bored
.

“Torrent is in your care, Gem.” Allard let go and stepped back. “Any betrayal on his part is also yours.” He paused and let that threat hang in the air between us. “Think of your brother. Now go. I’ll consider all this and summon you both when I’m ready.”

I left the bar as quickly as I could without breaking into a run.
Think of your brother.
Damn. I didn’t want the responsibility of Torrent on my shoulders. I had enough to worry about.

Torrent caught up with me as I slipped into the stairwell and started to climb to my floor. He stayed a step behind, just in sight over my shoulder so I could see how he regarded the demons we passed. It took a couple of flights of stairs for him to relax and start looking around him in wonder. I pushed through a door onto my floor, watching Torrent side step around a lounging
equitas
. The lizard-type lesser lifted its head and flicked its tongue, tasting Torrent’s new scent.

Up ahead, tapping at the window was a
nymph
. They look like higher demons, humanoid in shape, but they’re sexless, slippery, and have more in common with eels than people. Torrent gave it a wide berth. His eyes widened as the
nymph
eyed him through slitted irises. I didn’t think it would be foolish enough to jump him, but it might. There was just one rule in Fairhaven: survival of the fittest.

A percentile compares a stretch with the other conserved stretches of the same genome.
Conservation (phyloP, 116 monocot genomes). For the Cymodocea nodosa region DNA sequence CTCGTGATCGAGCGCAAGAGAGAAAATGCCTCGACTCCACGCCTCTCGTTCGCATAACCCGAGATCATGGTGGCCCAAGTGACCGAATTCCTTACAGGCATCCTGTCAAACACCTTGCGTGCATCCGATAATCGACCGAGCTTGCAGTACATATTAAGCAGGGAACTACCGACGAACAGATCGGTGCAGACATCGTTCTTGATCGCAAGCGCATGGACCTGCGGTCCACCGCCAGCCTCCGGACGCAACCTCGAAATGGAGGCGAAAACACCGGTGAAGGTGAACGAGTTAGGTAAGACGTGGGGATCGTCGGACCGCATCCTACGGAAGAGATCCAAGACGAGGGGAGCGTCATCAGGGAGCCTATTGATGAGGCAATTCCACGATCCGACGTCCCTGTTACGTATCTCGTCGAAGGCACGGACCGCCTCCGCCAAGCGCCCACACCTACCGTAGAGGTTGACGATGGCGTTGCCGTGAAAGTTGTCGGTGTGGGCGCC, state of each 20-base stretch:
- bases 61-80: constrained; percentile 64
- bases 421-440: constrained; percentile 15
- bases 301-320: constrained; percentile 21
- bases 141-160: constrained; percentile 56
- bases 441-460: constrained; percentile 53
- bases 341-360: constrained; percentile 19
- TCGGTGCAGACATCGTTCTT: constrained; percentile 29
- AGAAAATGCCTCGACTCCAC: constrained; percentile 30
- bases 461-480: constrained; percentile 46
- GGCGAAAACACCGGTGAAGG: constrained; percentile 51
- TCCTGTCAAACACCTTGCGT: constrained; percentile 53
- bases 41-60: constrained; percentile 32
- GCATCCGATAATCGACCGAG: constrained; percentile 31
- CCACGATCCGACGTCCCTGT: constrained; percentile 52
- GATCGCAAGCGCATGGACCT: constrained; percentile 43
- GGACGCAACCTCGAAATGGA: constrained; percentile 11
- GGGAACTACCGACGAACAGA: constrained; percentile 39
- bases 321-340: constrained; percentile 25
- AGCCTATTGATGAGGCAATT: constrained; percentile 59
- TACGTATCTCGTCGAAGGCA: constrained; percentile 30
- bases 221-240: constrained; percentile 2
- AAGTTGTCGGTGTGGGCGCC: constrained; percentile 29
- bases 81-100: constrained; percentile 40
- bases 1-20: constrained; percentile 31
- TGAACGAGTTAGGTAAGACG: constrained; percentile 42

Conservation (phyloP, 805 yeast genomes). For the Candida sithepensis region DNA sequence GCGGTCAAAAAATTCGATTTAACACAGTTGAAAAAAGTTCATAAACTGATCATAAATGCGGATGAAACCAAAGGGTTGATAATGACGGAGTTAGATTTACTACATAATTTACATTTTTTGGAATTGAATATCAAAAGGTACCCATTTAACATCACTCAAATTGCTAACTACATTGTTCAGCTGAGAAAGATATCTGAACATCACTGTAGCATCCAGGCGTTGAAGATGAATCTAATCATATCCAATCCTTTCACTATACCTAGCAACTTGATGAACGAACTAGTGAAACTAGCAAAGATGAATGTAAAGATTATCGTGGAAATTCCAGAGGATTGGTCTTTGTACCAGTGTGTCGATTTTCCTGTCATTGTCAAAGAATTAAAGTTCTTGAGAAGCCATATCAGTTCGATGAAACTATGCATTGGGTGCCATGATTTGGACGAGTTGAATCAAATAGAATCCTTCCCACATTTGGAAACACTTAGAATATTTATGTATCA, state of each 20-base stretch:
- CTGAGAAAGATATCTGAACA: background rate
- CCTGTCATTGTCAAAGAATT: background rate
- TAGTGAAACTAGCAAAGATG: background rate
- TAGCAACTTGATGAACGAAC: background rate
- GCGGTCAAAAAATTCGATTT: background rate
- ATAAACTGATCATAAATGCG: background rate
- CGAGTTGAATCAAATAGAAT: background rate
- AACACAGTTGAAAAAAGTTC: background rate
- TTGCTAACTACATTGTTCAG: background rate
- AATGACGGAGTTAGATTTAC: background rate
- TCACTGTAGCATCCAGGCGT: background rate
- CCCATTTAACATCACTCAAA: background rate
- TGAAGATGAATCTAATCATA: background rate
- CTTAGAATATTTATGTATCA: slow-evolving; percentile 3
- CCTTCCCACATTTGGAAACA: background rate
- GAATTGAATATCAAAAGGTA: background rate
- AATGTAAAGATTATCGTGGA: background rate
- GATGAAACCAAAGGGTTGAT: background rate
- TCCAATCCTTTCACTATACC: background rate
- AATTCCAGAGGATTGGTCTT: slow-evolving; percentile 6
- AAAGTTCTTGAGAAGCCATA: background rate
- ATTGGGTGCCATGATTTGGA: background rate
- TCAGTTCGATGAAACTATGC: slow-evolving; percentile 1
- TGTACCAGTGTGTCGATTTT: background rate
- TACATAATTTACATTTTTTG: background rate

“This place is a circus,” Torrent remarked with a wild grin. “You’ve got demons crawling these halls I don’t think I’ve ever seen before.” He’d jogged to my side and almost tripped over something scuttling and spikey. Even I couldn’t identify that one. The little critters belly growled. Torrent grumbled back.

A little smile found its way to my lips. “Some are ex-stock, the ones Allard couldn’t sell. Some, he lets go instead of killing them to make room for more. Some just kinda show up. They hang around. It’s not like they have anywhere to go. They venture out of the nw-zones and don’t know how to get back or don’t want to. It’s not their fault the netherworld kicked them out.”

“How many stay here?” He glanced at something scurrying under a skirting board.

I shrugged, “It changes. Fights break out all the time. Some die. More arrive. There’s a
sasori
nest at the pool bar and some
ventores
hanging out in the palms.”

“And you live here with them?”

“I guess so.” We arrived at my room. I let Torrent step inside and closed the door firmly behind us. “Okay, here’s the deal.”